In my opinion, it's the opposite of why you might think. For in spite of our worst instincts, it ultimately is optimism that keeps us from turning away.

No matter how reasonable our brain tries to be, at heart most of us are optimists. We expect the worst but hope for the best. It is in that mindset that we can we can also learn to be better investors. All too often we look for reasons to not be optimistic, even though history has repeatedly rewarded those that stay the course. Embrace the glass that is half full, but know that there will be terrifying moments where it appears certain that it may run empty or even fall of table. Cover your eyes if you have to, but stay in your seat.

And if today doesn’t end in our favor, there is always next year.  In the meantime, enjoy this Issue Brief on The Power of Markets.


The Power of Markets

In 1958, economist Leonard Read published an essay entitled “I, Pencil: My Family Tree as Told to Leonard E. Read.”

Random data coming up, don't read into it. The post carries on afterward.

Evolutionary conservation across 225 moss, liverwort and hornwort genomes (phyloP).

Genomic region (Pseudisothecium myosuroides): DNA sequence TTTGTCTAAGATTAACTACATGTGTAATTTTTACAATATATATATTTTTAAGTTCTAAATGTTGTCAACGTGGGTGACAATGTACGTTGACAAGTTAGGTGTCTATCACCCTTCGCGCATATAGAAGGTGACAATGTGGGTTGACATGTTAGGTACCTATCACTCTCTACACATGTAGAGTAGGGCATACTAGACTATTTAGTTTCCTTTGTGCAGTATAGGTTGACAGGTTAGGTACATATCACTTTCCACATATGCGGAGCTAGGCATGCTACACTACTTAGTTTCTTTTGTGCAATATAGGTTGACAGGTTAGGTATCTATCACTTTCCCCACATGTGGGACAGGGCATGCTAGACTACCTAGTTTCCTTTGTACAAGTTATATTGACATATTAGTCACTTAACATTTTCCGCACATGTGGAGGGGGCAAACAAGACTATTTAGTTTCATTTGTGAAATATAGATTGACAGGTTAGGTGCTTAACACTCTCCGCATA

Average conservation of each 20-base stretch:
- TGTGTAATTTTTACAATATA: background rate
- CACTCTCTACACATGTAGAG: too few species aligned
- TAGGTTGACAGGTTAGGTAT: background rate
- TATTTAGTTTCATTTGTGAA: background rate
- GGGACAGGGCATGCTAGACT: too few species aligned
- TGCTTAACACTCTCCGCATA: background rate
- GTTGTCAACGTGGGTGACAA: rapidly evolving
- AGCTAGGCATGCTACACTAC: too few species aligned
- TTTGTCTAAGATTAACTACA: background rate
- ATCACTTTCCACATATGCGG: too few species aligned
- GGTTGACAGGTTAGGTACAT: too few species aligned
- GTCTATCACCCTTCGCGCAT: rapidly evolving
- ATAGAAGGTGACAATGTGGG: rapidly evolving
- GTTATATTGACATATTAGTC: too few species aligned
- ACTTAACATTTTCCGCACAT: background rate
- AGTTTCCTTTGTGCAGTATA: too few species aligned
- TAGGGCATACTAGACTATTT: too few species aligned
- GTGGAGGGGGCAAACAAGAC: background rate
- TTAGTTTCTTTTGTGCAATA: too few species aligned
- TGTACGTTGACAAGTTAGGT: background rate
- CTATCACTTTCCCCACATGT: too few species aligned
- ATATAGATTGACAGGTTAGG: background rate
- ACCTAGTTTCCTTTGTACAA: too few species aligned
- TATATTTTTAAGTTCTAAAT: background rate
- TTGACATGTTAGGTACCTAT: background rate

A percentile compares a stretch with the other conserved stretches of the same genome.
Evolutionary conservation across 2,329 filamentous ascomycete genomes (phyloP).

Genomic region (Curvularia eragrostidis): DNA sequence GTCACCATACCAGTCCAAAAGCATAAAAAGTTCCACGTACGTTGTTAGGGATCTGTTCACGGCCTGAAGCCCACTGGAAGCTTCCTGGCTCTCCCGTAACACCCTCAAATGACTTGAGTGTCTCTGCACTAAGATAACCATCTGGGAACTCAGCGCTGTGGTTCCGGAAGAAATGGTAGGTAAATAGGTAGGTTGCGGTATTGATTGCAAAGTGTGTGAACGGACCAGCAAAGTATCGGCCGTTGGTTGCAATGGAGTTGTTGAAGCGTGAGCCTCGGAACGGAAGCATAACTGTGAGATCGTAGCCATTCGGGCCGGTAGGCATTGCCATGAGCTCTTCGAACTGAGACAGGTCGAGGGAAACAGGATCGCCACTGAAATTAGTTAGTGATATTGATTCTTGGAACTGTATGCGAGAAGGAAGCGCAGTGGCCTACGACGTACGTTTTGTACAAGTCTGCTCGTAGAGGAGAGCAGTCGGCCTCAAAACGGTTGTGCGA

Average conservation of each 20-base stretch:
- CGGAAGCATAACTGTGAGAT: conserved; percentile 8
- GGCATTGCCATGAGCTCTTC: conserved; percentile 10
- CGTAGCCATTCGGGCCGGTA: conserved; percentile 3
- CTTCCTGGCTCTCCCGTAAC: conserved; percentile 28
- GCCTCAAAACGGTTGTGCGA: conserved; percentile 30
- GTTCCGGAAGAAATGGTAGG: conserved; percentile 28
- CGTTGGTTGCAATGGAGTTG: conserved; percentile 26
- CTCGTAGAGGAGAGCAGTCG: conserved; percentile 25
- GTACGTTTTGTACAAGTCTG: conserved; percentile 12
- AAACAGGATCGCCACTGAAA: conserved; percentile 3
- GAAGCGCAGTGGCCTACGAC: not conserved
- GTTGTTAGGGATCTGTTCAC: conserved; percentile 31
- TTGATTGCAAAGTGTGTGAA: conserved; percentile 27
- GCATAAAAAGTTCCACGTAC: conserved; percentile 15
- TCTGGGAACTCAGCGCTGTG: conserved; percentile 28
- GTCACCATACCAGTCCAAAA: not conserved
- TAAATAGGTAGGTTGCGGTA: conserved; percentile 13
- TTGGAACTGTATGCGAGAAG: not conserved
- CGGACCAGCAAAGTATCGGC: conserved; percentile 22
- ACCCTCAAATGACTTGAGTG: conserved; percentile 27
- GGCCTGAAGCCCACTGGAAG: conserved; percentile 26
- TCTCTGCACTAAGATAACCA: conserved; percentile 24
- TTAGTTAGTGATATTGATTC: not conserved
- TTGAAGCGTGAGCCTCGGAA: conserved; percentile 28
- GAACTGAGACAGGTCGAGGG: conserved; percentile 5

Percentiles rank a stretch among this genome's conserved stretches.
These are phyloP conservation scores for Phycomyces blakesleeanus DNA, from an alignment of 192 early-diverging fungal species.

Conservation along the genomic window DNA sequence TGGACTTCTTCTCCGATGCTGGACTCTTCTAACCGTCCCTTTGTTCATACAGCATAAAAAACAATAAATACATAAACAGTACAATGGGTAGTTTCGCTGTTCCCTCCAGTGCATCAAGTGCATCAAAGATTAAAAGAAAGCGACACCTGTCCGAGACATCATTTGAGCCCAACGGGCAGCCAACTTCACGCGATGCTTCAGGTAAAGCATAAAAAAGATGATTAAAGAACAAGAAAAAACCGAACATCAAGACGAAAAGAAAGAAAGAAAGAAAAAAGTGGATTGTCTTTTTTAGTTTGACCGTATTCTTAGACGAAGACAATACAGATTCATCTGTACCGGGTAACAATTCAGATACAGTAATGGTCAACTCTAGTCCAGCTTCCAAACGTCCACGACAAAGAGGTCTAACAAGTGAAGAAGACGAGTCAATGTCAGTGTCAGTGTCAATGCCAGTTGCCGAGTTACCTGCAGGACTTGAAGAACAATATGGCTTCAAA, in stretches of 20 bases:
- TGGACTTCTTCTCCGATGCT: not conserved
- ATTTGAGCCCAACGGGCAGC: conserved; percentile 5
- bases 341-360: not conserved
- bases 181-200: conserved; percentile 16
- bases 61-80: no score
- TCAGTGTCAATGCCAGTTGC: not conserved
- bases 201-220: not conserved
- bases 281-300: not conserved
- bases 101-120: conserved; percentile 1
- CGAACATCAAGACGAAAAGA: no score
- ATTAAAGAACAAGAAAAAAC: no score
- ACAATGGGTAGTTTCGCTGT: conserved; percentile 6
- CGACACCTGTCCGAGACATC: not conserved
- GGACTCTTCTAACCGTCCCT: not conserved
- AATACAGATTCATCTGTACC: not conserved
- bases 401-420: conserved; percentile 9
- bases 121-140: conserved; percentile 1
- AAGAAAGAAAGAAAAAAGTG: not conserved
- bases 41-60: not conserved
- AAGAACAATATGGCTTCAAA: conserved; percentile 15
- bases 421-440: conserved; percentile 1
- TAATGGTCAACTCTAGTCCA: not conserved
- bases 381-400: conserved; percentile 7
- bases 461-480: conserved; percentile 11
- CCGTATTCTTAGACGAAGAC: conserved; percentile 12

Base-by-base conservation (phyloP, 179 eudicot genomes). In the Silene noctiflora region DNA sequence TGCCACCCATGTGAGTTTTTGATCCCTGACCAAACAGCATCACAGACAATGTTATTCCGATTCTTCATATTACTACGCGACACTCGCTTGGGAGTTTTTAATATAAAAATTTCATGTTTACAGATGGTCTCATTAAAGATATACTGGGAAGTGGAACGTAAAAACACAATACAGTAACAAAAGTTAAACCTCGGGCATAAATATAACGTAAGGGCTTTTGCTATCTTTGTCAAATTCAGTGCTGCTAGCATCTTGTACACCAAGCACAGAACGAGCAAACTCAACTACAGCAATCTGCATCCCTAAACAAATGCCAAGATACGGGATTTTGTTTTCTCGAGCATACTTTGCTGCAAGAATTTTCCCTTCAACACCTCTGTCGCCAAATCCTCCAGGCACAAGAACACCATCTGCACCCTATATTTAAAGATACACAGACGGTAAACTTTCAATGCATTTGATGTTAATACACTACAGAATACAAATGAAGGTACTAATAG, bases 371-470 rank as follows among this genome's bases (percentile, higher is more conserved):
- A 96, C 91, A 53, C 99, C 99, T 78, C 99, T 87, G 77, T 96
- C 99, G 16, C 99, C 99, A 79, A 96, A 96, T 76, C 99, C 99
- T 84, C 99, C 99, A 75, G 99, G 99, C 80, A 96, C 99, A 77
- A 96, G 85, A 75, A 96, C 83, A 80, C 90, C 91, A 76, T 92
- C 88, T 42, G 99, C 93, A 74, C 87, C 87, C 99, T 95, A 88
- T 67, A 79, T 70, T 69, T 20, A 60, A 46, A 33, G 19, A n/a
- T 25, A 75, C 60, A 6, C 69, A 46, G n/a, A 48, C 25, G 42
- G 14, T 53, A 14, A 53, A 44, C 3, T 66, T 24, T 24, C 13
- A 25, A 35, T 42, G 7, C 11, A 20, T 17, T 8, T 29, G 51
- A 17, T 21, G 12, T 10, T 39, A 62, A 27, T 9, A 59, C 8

The essay, narrated from the point of view of a pencil, describes the “complex combination of miracles” necessary to create and bring to market the commonplace writing tool that has been used for generations. The narrator argues that no single individual possesses enough ability or know-how to create a pencil on their own. Rather, the mundane pencil—and the ability to purchase it for a “trifling” sum—is the result of an extraordinary process driven by the knowledge of market participants and the power of market prices.

THE IMPORTANCE OF PRICE